Scenic views, narrow trails — sometimes along steep ridges — and selfies showing smiling faces amid vast wilderness.
More of these images appear to be popping up on the social media feeds of Yukoners as they take to trails near their home in a season where organized summer activities have been cancelled and vacationing outside the territory is not a possibility until at least July when the border with British Columbia may open up.
While the Yukon has long been recognized for its many hiking trails and wilderness views, it seems more locals are exploring these spots.
The Happy Hikers Yukon Facebook page, which began two years ago as a small private group with about 30 members, is now up to more than 2,000, with many having joined in the last couple of months.
“Since COVID, this has exploded,” said Sue Gleason, who started the page with another friend, in a June 10 interview.
Being unable to travel, Gleason said it seems many are looking for local spots to explore.
On the Facebook page, members have been posting photos of their hikes, asking and answering questions about trails, routes and difficulty levels as well as finding others to hike with.
There are a few other pages — Hiking Group Whitehorse, Hiking Yukon to name a couple — that feature details about hiking routes throughout the Yukon with a number of hikers posting photos of their journeys.
Gleason said she started her page when a few friends invited her to text anytime she wanted to go on a hike.
She thought it might be simpler to start a private Facebook group for herself and others wanting to make plans to go hiking with others and started the page to do so.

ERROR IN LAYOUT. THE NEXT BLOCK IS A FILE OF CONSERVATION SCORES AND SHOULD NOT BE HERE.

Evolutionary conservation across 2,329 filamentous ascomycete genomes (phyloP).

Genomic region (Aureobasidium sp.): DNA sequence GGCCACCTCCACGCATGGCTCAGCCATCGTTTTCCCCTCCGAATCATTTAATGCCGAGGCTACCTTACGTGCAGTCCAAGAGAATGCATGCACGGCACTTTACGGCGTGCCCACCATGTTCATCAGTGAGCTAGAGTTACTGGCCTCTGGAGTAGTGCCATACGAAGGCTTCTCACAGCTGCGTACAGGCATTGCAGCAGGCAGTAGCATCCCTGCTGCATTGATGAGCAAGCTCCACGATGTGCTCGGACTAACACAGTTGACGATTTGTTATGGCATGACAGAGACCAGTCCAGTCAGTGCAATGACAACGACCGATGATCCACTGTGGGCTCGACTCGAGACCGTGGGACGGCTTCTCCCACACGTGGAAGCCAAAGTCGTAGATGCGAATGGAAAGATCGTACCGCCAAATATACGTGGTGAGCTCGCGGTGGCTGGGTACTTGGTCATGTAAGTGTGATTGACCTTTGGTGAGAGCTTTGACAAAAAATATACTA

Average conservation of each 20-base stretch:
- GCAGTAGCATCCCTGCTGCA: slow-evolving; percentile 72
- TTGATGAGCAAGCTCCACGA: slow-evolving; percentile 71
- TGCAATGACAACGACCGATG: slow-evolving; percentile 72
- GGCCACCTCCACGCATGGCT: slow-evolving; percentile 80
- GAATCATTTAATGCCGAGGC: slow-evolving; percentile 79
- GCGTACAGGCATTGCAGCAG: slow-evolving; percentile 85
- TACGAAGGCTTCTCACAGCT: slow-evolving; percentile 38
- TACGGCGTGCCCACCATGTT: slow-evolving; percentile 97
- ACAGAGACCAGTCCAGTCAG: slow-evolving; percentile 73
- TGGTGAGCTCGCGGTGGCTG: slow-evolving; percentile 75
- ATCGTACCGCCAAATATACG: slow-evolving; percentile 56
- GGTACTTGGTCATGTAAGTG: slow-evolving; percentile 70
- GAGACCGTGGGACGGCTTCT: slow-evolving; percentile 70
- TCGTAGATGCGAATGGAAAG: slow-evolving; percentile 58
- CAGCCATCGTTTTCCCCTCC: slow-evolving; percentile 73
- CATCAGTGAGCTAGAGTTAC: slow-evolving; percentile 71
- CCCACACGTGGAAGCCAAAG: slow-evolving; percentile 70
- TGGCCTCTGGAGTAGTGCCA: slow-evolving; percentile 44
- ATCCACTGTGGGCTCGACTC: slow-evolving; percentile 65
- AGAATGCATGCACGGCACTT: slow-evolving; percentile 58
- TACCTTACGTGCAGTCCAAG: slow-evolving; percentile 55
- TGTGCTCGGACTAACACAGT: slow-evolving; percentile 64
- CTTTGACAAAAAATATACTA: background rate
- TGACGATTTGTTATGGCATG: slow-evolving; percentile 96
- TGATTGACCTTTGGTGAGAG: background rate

In recent weeks the group has added more members, and that means more photos detailing favourite hikes and spots have been displayed — places like Spirit Canyon, Mount Vanier, the Alsek Valley Trail and others.
Since reopening in late April after being closed due to COVID-19, Coast Mountain Sports general manager Jason Gendron has seen a surge in the sale of both hiking and camping gear.
Unable to travel, many are looking at ways of exploring the Yukon and being active outdoors, he said.
“Everybody’s just getting outside,” he said.
Store staff are being asked questions around bear safety and the best places to explore.
“Bear safety’s number one,” Gendron said, adding that is typically the case every year with bear spray being one of the top selling items in the spring.
Staff had been suggesting some of their favourite spots around town — places like Grey Mountain, Fish Lake and more — and are now adding in other parts of the territory such as Kluane National Park when asked as more areas open up.
Among Gleason’s favourite spots in and near Whitehorse are Fish Lake, Grey Mountain and the trails at the Gunner Nielsen and Mickey Lamer Research Forest.
Venturing further afield, Gleason said she enjoys hiking Nares Mountain, the Sam McGee Trail and a multitude of trails in the Sheep Mountain area of Kluane National Park.
Kluane opened to visitors June 1 and Parks Canada is asking visitors to respect two metres physical distancing and enhanced hygiene requirements.
Full details of those requirements are available on the Parks Canada website.
“Opening Parks Canada places to visitors offers Canadians opportunities to physically distance in natural settings,” Kathy Burden, spokesperson for Parks Canada Yukon field unit, stated in an email. “Parks Canada is asking Canadians to be cautious and conservative in their use of these places, to observe travel restrictions, to respect the guidance of public health experts, and to make every effort to flatten the curve and keep one another safe.”